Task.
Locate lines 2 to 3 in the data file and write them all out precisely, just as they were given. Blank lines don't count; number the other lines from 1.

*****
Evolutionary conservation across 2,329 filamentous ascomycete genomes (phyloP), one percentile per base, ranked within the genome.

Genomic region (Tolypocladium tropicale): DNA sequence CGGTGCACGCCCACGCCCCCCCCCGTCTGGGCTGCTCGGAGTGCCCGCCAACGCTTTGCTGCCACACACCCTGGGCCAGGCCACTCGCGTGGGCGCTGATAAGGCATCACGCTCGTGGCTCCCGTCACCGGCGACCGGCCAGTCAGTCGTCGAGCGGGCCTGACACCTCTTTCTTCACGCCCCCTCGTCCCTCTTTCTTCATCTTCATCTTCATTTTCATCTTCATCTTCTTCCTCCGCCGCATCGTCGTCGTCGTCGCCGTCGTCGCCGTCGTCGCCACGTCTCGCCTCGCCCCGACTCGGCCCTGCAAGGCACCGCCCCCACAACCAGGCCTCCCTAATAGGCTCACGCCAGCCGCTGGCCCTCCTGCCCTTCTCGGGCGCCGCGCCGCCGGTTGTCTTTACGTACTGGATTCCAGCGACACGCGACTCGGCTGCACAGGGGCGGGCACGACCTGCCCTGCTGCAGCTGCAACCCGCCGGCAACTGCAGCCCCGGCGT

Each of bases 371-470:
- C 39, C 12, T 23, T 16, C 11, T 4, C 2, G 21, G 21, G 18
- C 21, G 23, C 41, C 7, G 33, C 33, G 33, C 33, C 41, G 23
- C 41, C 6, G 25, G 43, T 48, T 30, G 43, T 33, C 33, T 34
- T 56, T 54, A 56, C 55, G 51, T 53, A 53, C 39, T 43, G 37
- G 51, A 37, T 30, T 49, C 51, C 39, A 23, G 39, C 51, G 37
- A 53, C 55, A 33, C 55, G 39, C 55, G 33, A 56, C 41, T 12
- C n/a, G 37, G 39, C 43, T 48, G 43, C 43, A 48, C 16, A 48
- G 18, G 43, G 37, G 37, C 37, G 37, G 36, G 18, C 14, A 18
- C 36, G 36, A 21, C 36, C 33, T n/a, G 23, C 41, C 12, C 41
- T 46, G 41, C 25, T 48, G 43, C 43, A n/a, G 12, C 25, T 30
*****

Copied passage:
Genomic region (Tolypocladium tropicale): DNA sequence CGGTGCACGCCCACGCCCCCCCCCGTCTGGGCTGCTCGGAGTGCCCGCCAACGCTTTGCTGCCACACACCCTGGGCCAGGCCACTCGCGTGGGCGCTGATAAGGCATCACGCTCGTGGCTCCCGTCACCGGCGACCGGCCAGTCAGTCGTCGAGCGGGCCTGACACCTCTTTCTTCACGCCCCCTCGTCCCTCTTTCTTCATCTTCATCTTCATTTTCATCTTCATCTTCTTCCTCCGCCGCATCGTCGTCGTCGTCGCCGTCGTCGCCGTCGTCGCCACGTCTCGCCTCGCCCCGACTCGGCCCTGCAAGGCACCGCCCCCACAACCAGGCCTCCCTAATAGGCTCACGCCAGCCGCTGGCCCTCCTGCCCTTCTCGGGCGCCGCGCCGCCGGTTGTCTTTACGTACTGGATTCCAGCGACACGCGACTCGGCTGCACAGGGGCGGGCACGACCTGCCCTGCTGCAGCTGCAACCCGCCGGCAACTGCAGCCCCGGCGT

Each of bases 371-470: